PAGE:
The Untold Tale of Nigerian Music Icon: Prince Nico Mbarga

The Nigerian Music Icon: Prince Nico Mbarga

THE STORY OF PRINCE NICO MBARGA, a boy who made a living by playing music every Sunday night at Onitsha Plaza Hotel, is one you may not have encountered in history. There is probably no street or building named after him. And when Nigerians list the legends of this country, Nico’s name doesn’t make the cut. But on the board of the most sold singles in the world (1998) – where Elton John’s Candle In The Wind, Celine Dion’s My Heart Goes On, etc., were captured – only one African, with over 13 million copies sold, made the list. His name was Nico Mbarga.

You see, Nico was the child of a Cameroonian father and a Nigerian woman from Mbembe (Obubra LGA, Cross Rivers State.)

He was born and raised in Ikom – present-day Cross River State. He started fishing as a boy, and his father, who sawed timber, was a nice man. He bought his boy a secondhand Philip Radio, and the boy became addicted to highlife music. He couldn’t stop listening to Bobby Benson’s ‘Taxi Driver.’ But the death of his father when he was still too tender made his mother, a peasant farmer, the sole breadwinner.

Love Against the Odds: Nico and Lucy

The mother suffered a lot, but the boy wasn’t a prodigal. He moved from one bar to the other doing what he loved – singing. Sometimes he got a little pay, others didn’t pay at all. At his 17th year, the Nigerian – Biafra war broke out. And while his mother stayed back in Nigeria, Nico found his way to Mamfe – Cameroon. That’s where he met Lucy. The article said that both lovers were so poor they couldn’t afford a pot of boiling water. But Lucy married Nico anyways.

It’s 1970. The Biafran War comes to an end, and Nico and Lucy – without a penny to their names, or passports – traverse “the bush way” to make it back to Nigeria, settling in Onitsha, a trading down on the Niger River. And oh, what a town Onitsha would be for them.

Onitsha: The Town of Opportunities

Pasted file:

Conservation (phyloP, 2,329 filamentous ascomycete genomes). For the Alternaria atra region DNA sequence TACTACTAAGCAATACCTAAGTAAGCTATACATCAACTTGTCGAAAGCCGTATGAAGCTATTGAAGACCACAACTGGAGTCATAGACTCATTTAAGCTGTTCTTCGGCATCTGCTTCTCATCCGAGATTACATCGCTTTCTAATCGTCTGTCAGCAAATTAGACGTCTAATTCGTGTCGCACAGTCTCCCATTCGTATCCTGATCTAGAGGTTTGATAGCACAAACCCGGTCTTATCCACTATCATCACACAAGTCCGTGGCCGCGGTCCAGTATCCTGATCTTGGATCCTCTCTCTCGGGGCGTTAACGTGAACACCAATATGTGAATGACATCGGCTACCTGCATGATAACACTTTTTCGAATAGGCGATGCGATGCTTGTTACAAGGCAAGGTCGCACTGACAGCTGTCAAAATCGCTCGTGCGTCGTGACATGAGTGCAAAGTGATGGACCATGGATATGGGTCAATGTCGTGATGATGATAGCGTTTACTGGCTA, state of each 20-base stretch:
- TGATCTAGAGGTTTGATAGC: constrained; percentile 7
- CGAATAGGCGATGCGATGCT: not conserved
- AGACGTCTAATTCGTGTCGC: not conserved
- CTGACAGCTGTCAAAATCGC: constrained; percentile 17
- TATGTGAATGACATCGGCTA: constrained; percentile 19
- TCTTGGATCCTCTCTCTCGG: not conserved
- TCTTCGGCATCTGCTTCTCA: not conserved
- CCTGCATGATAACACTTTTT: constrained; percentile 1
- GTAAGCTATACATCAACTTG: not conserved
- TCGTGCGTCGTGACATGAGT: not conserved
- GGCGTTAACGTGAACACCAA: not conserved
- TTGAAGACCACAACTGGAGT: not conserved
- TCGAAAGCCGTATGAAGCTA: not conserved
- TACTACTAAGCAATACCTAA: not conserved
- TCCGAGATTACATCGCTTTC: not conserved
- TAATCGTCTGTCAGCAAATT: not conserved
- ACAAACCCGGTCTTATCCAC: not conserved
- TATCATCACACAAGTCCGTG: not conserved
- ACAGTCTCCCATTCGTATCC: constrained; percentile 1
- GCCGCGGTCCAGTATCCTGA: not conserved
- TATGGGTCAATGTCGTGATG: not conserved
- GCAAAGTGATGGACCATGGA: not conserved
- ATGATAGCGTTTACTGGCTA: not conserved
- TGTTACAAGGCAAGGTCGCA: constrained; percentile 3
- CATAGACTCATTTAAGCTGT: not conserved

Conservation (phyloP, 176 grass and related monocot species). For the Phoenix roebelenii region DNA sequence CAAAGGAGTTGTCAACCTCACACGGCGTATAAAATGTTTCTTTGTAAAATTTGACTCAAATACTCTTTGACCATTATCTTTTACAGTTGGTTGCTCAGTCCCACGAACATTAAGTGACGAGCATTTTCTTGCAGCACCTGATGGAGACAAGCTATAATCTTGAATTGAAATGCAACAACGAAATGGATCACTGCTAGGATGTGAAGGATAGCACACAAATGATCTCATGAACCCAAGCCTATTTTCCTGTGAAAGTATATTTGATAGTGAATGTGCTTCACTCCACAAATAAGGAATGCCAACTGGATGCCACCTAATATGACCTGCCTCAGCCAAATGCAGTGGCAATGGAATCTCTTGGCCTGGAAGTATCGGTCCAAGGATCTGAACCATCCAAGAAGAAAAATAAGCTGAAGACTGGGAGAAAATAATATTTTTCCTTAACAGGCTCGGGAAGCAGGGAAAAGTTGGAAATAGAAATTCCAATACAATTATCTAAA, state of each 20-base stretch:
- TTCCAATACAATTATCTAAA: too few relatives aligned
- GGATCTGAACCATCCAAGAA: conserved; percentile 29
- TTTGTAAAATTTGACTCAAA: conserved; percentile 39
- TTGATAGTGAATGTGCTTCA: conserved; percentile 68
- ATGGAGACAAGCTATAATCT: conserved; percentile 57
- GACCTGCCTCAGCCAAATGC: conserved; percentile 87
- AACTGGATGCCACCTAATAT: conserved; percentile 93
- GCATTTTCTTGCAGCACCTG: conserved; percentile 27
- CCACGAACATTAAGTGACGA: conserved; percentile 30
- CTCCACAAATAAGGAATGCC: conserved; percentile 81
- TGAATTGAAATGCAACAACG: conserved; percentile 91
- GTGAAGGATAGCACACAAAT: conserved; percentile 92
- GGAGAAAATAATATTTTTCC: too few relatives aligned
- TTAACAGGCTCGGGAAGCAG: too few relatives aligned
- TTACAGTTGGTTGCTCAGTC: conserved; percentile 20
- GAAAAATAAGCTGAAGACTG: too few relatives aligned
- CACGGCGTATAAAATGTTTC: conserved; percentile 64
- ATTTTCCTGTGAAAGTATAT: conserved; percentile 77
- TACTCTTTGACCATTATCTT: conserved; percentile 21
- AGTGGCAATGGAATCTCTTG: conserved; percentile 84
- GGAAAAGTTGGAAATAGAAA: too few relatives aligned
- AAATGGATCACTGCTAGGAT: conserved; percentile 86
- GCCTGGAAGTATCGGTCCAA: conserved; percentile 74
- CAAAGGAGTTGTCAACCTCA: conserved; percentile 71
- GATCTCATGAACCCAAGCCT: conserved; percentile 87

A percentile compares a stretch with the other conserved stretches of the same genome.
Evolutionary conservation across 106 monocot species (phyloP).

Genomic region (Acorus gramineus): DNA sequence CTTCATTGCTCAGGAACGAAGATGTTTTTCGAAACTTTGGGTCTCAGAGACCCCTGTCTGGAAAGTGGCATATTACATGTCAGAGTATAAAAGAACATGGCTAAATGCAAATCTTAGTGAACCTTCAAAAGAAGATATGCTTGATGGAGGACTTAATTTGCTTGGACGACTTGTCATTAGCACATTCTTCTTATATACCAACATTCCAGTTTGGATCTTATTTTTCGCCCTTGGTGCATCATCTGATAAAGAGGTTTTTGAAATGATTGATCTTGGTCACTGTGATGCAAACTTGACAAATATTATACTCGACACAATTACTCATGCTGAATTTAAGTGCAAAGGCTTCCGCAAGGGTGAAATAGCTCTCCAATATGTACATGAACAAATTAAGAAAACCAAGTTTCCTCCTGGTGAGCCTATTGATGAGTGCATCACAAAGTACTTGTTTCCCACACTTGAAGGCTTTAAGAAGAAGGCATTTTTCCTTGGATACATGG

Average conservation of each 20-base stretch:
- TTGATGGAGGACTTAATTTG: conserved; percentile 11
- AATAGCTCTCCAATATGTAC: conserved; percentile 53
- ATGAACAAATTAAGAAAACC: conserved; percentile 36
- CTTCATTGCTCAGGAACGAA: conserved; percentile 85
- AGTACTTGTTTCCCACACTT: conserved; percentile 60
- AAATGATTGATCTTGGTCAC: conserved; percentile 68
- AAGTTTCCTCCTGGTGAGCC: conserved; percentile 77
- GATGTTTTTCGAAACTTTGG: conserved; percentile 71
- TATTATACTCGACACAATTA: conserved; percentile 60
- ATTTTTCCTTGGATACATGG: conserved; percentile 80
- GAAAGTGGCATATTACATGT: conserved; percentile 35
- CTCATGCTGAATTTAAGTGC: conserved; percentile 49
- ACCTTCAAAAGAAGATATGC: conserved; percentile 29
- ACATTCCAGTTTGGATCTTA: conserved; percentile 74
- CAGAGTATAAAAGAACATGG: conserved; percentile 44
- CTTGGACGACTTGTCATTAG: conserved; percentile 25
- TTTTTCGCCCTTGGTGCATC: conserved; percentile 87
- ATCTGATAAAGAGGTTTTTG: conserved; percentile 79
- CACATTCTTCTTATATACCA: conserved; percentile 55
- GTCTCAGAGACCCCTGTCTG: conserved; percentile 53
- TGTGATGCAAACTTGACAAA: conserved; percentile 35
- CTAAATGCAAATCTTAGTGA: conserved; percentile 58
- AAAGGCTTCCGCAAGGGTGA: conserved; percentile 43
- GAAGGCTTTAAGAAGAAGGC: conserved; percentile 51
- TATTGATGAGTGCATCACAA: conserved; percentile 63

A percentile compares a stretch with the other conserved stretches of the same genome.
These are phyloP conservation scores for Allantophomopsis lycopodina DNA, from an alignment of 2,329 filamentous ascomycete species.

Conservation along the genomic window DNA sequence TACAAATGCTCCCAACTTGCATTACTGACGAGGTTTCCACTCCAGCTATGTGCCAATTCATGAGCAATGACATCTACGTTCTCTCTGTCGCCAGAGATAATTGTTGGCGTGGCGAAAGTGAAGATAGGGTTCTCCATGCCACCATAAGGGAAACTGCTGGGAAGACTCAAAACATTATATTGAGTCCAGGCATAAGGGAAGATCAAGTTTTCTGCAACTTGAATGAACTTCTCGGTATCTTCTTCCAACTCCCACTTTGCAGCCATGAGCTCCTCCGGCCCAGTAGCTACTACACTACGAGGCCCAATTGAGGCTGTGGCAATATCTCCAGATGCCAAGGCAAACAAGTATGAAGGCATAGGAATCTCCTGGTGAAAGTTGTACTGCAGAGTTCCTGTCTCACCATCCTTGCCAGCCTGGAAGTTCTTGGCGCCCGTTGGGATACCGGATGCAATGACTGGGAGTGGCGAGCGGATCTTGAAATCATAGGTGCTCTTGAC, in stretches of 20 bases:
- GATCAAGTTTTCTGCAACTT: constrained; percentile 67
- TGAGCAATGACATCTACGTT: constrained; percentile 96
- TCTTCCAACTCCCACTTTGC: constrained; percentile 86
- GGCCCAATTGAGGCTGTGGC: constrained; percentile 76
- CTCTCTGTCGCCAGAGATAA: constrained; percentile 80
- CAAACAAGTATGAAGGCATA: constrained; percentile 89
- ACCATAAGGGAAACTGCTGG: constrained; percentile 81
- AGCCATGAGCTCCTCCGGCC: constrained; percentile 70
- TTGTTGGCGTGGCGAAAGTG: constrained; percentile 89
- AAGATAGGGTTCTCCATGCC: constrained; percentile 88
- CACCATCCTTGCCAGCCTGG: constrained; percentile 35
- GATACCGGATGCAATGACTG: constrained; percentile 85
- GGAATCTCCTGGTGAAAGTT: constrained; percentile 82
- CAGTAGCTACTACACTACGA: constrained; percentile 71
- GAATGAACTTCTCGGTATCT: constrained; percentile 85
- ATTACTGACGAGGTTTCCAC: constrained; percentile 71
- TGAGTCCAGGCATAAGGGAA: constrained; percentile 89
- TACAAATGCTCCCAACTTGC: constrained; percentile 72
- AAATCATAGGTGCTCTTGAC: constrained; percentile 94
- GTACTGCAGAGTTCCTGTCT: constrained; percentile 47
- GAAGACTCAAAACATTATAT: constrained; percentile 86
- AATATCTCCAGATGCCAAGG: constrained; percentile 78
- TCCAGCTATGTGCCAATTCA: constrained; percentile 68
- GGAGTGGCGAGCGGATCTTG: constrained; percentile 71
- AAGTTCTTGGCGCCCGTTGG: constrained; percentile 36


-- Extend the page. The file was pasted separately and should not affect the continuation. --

Onitsha was booming, literally. And it was there that God blessed Nico. He became a darling of the town. He built a band named Rocafil Jazz. There, EMI – a record company, signed Nico and Rocafil Jazz. In 1971, Nico released his first song, ‘I No Go Marry My Papa’ – inspired by his wife, Lucy. The song helped him to build his brand, and he remembered that there was one song that was in his memory. The words were: ‘Sweet Mother, I no go forget you, for this suffer you suffer for me…’

musical breakthrough.

The EMI Connection and ‘I No Go Marry My Papa’

But EMI record that liked the song initially later thought that it was childish and didn’t produce it. But Sweet Mother wasn’t just a song to Nico; it was his life, his autobiography. So, wherever he went with his band, he sang the song. It was while he was singing the song at a joint that an Onitsha Independent Record owner, Romanus Okonkwo of Rogers All Star, heard the song, and that encounter led to Nico breaking off from EMI.

Romanus Okonkwo would produce ‘Sweet Mother’ and release it through his fledging label. It was an instant hit. The story had it that the song became an anthem. It got every Nigerian to their feet, belting ‘Sweet Mother’ at the top of their lungs.

The song took them to Ghana, Togo, Kenya. Nico became larger than the Nigerian Market. They even went on a London Tour. But you see, the fame and money – as recorded – came too fast for Rocafil Jazz. The band fell apart, made up, then folded up and never made any music together again.

But in Rocafil’s prime – and the years thereafter – “Sweet Mother” – with the bite of pirated copies – sold more than 13 million copies. Yes, Prince Nico Mbarga’s “Sweet Mother” has sold more copies than “Macarena.” And even The Beatles’ “I Want to Hold Your Hand.”

The Tragic End: Nico Mbarga’s Untimely Death

But the story has not ended. I have not told you what became of Prince Nico Mbarga and his sweet Mother. According to the article by David Zabinsky: On the way to Ikom probably to see ‘Sweet Mother,’ Nico’s car ran out of petrol. So he hailed down an okada: a local motorbike. But an accident sent Nico flying. He hit his head. Badly. Nico died two weeks later in the hospital. Never able to play “Sweet Mother” one last time. Or say goodbye.

Back in Ikom, when Nico’s mother – now elderly – heard the news, she fell in shock. She’d never get back up, either. She died shortly after.

And we can only hope, just as Nico would have wanted it… That his mother had “Sweet Mother” playing on that secondhand Phillips radio right beside her on her deathbed… Hearing her son sing one last time: “Sweet mother, I no go forget you… Sweet mother, I no go forget you.

The Nigerian Music Icon: Prince Nico Mbarga

Click Here More About Prince Nico Mbarga

Ozii Baba, a TedX Speaker, is an Onitsha-based storyteller and social entrepreneur. He works directly with children and young people.

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